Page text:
BACKGROUND

1. Technical Field

The present invention relates to the field of vision aids and more particularly, to vision aids based on image-to-sound and image-to-touch conversions.

2. Discussion of the Related Art

Blind and visually impaired persons face daily challenges of mobility and orientation that severely affect their well being. With the technological development of information technology, modern lifestyle involves extended use of computers that usually necessitate interfacing using a graphic display.

According to some scientific studies, blind and visually impaired persons tend to develop enhanced hearing. Specifically, people who have been blind from an early age are better at locating sound sources than sighted persons and have better tactile abilities (e.g. reading Braille). Furthermore, brain scans suggest that parts of the brain normally used in processing sight, such as the visual cortex, may be converted to enhancing a blind person's ability to process sound and touch.

Therefore, there have been some attempts in representing vision by converting images taken from a live camera into sound signals. One example is the vOICe vision technology that offers blind persons an experience of live camera views through image-to-sound renderings.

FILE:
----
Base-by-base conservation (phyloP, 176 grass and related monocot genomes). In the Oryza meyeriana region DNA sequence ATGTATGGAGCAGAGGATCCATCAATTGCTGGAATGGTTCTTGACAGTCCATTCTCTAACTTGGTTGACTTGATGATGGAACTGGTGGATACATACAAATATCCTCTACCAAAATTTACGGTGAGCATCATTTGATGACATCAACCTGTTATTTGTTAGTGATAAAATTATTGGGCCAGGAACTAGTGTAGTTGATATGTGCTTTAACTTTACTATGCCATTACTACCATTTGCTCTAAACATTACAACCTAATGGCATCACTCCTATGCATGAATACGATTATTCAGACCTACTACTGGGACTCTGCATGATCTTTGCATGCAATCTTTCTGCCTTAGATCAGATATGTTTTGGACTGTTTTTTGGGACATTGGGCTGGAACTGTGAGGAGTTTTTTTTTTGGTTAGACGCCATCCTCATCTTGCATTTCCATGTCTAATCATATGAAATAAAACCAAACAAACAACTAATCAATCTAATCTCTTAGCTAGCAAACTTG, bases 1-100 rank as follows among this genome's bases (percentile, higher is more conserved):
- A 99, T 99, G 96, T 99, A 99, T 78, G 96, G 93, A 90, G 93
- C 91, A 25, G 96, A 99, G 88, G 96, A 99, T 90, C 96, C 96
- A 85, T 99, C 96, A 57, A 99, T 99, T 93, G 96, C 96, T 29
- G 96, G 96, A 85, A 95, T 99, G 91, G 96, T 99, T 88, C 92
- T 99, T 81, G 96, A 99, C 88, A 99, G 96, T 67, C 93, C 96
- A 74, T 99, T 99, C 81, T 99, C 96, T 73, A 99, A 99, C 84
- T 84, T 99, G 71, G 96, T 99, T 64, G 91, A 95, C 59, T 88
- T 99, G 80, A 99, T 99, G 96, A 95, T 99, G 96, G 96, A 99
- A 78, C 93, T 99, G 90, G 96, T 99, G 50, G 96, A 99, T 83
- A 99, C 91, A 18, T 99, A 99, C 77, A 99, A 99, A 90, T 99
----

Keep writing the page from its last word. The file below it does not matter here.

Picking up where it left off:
Another example is the BrainPort® technology that has been developed for use as a visual aid. The BrainPort® technology has demonstrated its ability to allow a blind person to see his surroundings in polygonal and pixel form. In this scenario, a camera picks up the image of the surrounding; the information is processed by a chip which converts it into impulses which are sent through an electrode array, via the tongue, to the person's brain.

Theoretically, the use of digital senses could lead to synthetic vision with truly visual orientation through cross-modal sensory integration, by exploiting the existing multi-sensory processing and neural plasticity of the human brain through training and education.

BRIEF SUMMARY